Beryllium has a stable isotope (Be-9) and a rare cosmogenic variety (Be-10), their difference being merely one neutron. Because the radioactive Be-10 decays within the half-life of 1.4 million years, it does not exist on Earth unless produced by cosmic rays. Rainfall brings Be-10 down to Earth’s surface from the atmosphere, where it binds to soil particles or becomes dissolved in seawater and mixes with stable beryllium. Key to the method is that particles in soil and river sediment now provide a cosmogenic to stable beryllium ratio characteristic of regional erosion, whereas in seawater, the ratio provides a measure of the terrigenous input into an entire ocean basin.
To study how beryllium isotopes enter the ocean, Wittmann et al. used sediment samples from the ocean bottom about 30–80 kilometers off the coast of central Chile, collected by the R/V Sonne, as well as river sediments from nearby Biobío, Lebu, and Yani river basins. They used chemical extractions to access the isotope ratio on mineral coatings precipitated from soil solutions and seawater.
By comparing the amount of both isotopes in samples from land versus ocean, the researchers found that marine coatings had relatively higher amounts of cosmogenic beryllium than terrestrial coatings—up to 20 times higher. Stable beryllium, by contrast, increased by 20% in marine settings compared to its terrestrial counterpart.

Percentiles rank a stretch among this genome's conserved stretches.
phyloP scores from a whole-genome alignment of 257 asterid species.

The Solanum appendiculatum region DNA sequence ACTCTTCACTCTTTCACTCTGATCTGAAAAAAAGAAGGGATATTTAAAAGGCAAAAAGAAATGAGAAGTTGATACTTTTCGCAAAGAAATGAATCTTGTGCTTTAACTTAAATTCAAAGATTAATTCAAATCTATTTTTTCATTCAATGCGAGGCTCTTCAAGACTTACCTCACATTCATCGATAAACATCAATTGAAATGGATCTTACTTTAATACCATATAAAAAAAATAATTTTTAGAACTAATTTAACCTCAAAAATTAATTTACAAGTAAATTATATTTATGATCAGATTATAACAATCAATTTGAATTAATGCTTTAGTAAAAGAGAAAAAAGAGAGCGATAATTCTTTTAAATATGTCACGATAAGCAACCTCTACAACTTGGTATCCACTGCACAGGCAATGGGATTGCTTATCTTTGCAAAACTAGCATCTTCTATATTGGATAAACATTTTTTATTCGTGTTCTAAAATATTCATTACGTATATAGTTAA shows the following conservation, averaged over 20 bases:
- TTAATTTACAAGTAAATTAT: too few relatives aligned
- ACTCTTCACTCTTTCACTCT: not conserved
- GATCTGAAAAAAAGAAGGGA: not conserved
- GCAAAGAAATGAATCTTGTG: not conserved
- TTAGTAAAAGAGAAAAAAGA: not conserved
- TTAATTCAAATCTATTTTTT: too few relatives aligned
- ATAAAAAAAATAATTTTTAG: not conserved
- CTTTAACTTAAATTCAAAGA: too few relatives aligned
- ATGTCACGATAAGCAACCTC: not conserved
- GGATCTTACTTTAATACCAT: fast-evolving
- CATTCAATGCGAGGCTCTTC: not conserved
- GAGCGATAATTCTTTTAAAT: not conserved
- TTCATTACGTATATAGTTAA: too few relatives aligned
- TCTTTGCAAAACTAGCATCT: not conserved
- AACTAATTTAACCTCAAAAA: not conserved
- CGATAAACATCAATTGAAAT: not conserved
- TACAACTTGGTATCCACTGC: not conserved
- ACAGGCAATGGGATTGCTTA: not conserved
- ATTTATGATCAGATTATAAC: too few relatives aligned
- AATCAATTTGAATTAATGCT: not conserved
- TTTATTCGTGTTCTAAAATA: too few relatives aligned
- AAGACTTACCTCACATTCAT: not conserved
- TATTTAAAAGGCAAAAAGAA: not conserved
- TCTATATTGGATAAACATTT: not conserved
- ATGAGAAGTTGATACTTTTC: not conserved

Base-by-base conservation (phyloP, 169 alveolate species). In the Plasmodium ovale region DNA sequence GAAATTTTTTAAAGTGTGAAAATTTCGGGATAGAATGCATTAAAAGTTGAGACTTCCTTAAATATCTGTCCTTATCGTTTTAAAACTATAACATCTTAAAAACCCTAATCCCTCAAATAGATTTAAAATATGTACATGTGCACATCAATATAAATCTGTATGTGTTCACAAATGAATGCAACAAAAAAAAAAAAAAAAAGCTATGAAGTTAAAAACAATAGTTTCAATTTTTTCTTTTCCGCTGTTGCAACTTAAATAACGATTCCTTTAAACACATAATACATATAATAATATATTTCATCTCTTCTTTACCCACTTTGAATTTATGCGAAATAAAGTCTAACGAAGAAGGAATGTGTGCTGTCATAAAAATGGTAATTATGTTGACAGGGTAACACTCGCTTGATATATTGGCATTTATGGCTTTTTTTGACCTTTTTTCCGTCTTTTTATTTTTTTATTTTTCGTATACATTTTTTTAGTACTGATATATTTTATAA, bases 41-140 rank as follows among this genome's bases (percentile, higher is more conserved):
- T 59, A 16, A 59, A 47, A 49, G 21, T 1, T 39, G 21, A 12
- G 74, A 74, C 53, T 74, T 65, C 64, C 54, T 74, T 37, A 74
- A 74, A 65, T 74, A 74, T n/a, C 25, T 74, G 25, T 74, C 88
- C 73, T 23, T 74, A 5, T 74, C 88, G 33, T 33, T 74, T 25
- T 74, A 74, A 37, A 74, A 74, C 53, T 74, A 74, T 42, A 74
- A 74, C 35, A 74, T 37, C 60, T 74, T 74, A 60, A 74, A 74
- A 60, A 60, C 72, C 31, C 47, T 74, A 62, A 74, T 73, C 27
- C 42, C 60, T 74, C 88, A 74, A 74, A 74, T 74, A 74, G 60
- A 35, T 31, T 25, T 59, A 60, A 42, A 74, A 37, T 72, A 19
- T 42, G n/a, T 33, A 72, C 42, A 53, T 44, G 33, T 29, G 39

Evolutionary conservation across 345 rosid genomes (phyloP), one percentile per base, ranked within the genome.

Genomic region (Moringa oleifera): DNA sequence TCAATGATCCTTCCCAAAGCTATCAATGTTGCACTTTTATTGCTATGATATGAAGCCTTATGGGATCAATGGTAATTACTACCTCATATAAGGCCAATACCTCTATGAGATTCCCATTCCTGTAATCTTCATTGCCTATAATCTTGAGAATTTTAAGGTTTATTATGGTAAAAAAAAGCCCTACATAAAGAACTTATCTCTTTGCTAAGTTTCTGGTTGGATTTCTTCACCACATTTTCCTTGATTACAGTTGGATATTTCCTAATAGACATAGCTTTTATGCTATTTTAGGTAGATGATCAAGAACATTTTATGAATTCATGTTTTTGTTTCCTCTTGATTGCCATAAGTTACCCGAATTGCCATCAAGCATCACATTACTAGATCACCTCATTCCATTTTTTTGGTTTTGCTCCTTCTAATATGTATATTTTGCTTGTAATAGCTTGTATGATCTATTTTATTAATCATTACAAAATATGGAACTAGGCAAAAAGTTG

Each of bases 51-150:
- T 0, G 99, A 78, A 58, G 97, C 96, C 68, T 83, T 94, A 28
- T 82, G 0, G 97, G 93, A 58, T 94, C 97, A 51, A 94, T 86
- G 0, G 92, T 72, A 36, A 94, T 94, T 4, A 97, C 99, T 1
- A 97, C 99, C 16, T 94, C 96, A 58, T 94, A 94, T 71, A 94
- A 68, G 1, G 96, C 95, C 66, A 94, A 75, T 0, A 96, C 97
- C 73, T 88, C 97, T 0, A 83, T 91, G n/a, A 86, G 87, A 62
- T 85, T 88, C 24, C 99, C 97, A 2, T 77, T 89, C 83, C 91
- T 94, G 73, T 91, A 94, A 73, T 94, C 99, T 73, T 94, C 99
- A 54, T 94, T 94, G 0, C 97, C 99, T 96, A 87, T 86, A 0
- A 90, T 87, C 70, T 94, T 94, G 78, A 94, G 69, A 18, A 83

The high cosmogenic values in marine coatings are a result of the fact that Be-10 is much more abundant in seawater than Be-9 is, and therefore, more of it is absorbed into the sediment coating. At the same time, sediments leach Be-9 and other trace metals back into the seawater during early diagenesis.
Further, the relative increase in the two beryllium isotopes from land to ocean revealed that ocean-derived coatings grow successively onto the river coatings, implying that the inner part of the grains preserves the local riverine “erosion” rate, whereas the outer part of the grains records the ocean-wide terrigenous input.
This study tells scientists more about the fate of terrestrial trace metals shed into the ocean. This is important for linking the erosion tracer that terrestrial beryllium provides in soil and river samples with global “paleoerosion rates” accessible from marine archives. (Geophysical Research Letters, https://doi.org/10.1002/2017GL074259, 2017)
—Sarah Witman, Freelance Writer